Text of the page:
Skin & Bones took six months from concept to final inking. All of the inking was done with a Rapid-o-Graph technical pen. When the entire font was completed, each letter, accent, and punctuation mark had to be “letter perfect.” VGC demanded this! 

Mark: Once the font was released, what kind of response did you get? Were you involved in marketing it? Was creating Skin & Bones financially rewarding? 

Doug: VGC did all the marketing and agreed to give designers 25% of the gross sales. There was a bumpy start at first and it took a while before I got my first royalty check. But it didn’t last long before things went south. 

Skin & Bones in use on the VGC Photo Typositor. (Source: Tamye Riggs. License: All Rights Reserved.)

When I was working in Phoenix, I saw a ripoff of Skin & Bones in Chartpak rub-down lettering. When I notified VGC, they were aware of it and told them to “cease & desist,” which they did. It was an awful reproduction—rough. This was about 1974. I didn’t receive any royalties from Chartpak.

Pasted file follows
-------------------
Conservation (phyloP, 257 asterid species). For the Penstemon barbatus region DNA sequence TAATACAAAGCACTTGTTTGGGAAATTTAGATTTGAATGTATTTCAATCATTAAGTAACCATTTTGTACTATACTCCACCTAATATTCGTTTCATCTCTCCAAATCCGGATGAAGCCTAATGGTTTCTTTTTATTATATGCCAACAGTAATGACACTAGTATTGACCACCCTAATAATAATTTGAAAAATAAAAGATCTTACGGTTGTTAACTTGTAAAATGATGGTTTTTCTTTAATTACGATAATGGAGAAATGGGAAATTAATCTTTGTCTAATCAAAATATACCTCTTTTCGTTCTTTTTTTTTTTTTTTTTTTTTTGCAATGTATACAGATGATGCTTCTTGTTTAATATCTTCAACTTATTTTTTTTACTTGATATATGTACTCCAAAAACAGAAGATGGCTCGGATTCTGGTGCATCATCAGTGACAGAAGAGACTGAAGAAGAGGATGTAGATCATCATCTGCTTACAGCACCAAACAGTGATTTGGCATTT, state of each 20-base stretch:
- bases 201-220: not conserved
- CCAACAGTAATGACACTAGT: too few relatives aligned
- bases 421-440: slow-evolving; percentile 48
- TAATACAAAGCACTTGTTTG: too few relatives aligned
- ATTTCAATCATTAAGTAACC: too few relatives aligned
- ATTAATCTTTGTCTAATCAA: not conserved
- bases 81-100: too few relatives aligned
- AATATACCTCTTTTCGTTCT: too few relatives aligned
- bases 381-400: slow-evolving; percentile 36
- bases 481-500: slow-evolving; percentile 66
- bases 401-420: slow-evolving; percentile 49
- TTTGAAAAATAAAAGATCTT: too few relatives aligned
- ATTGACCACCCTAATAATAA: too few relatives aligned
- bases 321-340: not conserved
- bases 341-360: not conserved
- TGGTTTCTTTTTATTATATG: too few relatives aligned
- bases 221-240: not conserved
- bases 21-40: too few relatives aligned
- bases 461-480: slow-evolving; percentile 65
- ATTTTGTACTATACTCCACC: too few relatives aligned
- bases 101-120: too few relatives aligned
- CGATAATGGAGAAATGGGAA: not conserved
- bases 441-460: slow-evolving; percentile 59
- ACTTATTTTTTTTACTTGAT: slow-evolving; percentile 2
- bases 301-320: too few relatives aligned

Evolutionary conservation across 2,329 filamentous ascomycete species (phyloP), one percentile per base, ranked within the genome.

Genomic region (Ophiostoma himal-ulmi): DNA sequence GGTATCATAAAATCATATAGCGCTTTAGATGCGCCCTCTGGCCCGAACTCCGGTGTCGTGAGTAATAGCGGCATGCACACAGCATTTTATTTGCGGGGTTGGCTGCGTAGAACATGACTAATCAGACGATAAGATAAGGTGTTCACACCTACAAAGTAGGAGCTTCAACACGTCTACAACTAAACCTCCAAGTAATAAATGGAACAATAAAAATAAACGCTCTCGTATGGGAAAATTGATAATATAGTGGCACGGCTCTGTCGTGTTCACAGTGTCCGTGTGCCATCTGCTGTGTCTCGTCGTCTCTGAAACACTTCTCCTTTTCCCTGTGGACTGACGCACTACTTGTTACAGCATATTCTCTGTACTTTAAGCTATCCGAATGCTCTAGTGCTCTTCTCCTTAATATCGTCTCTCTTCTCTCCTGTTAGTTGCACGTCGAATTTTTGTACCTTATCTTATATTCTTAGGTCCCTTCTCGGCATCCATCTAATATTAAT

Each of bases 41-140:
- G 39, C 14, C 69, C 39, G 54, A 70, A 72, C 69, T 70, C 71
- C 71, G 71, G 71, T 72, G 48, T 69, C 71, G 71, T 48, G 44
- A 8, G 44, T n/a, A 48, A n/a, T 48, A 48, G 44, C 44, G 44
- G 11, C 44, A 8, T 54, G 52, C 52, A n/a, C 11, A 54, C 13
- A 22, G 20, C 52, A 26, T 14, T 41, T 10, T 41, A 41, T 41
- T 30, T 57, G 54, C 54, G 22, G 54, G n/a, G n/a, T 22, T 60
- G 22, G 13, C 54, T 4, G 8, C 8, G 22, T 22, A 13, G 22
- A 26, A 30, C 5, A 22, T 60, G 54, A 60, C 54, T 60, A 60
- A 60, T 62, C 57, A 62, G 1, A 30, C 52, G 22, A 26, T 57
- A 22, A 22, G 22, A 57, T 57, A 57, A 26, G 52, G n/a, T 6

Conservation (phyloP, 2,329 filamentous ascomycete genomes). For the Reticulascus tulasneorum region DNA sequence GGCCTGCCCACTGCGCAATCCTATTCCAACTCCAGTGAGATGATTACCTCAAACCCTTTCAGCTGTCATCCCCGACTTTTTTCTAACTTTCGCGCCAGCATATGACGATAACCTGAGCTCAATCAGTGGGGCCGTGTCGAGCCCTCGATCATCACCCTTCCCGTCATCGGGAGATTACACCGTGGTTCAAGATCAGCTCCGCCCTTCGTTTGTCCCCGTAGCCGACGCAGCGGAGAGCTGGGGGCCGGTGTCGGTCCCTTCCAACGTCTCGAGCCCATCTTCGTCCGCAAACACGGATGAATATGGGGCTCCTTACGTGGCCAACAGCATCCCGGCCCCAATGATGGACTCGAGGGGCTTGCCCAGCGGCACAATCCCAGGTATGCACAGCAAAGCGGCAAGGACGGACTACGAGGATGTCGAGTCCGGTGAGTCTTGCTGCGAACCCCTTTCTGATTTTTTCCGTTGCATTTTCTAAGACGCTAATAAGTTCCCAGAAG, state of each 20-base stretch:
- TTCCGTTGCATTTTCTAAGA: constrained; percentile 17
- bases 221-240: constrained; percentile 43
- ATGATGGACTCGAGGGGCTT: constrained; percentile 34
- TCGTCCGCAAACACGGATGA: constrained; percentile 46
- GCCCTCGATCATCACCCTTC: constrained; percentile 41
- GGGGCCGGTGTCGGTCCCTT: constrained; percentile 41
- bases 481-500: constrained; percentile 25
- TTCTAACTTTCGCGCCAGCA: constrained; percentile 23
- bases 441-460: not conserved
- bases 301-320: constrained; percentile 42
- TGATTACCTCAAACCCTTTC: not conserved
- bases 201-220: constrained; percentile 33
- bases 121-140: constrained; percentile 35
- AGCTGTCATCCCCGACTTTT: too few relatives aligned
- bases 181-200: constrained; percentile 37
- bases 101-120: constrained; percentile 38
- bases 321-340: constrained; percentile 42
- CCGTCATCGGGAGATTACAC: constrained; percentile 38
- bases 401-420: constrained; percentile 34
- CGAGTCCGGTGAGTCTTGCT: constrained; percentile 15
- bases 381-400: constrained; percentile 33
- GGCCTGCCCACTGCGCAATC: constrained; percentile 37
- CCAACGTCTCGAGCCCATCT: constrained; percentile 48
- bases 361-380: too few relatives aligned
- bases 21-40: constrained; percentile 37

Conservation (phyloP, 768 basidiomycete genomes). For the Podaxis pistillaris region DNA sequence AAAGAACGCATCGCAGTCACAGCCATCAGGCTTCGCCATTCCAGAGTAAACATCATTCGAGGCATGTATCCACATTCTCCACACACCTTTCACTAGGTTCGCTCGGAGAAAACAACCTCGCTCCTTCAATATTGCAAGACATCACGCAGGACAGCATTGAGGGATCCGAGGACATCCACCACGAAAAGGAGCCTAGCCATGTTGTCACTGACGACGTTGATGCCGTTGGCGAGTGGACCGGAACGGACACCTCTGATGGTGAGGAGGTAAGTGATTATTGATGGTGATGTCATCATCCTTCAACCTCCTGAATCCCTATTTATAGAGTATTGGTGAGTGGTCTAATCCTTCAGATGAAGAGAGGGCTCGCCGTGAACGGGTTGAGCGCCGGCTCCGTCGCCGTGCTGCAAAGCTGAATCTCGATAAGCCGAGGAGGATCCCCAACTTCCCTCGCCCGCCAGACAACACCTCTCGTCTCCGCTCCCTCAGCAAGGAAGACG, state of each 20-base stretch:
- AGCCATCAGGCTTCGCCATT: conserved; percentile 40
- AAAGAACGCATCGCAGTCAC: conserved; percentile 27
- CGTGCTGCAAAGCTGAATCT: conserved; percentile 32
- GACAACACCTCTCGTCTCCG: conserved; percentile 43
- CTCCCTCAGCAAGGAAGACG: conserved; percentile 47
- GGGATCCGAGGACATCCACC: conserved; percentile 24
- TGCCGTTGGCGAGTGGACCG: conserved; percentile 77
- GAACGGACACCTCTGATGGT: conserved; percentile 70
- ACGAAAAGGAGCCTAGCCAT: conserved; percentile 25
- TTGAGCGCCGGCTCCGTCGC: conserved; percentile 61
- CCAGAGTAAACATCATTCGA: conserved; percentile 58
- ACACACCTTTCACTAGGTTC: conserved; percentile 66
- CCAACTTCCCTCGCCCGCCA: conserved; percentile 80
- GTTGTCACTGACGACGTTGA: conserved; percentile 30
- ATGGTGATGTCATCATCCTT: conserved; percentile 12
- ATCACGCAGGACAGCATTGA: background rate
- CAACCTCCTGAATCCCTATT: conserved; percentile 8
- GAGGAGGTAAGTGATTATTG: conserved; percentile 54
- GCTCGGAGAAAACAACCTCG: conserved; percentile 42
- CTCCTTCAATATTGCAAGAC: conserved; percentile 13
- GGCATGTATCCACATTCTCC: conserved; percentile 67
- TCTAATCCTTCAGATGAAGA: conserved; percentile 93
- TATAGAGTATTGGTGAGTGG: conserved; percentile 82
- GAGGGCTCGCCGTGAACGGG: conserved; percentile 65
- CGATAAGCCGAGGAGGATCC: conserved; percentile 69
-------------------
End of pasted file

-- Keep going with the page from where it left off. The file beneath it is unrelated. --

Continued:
About this time I saw S&B showing up in magazines and newspapers. I have clippings from Time and Newsweek, Spalding basketballs—even Kobe Bryant used it. No royalties. Lucas Samaras (artist) used it for title pages in his book. And, of course, Austin City Limits. No royalties. I even saw it two weeks ago in an ad in a paper in Berkeley, CA.

In all, I received $240 in royalties. VGC had problems securing sales with the advent of computers. Ultimately, VGC went out of business and the fonts all fell into public domain. All the designers, including myself, were deprived of any future royalties from the sales of our fonts.

Mark: Well, now that I’ve agreed to digitize Skin & Bones, maybe that will change.

Doug: As it stands right now, nothing has happened or will happen concerning any royalties, so we have nothing to lose by re-releasing Skin & Bones and seeing what comes of it.

* * *

Here’s a sneak peek at the newly digitized Skin & Bones:

Stay tuned….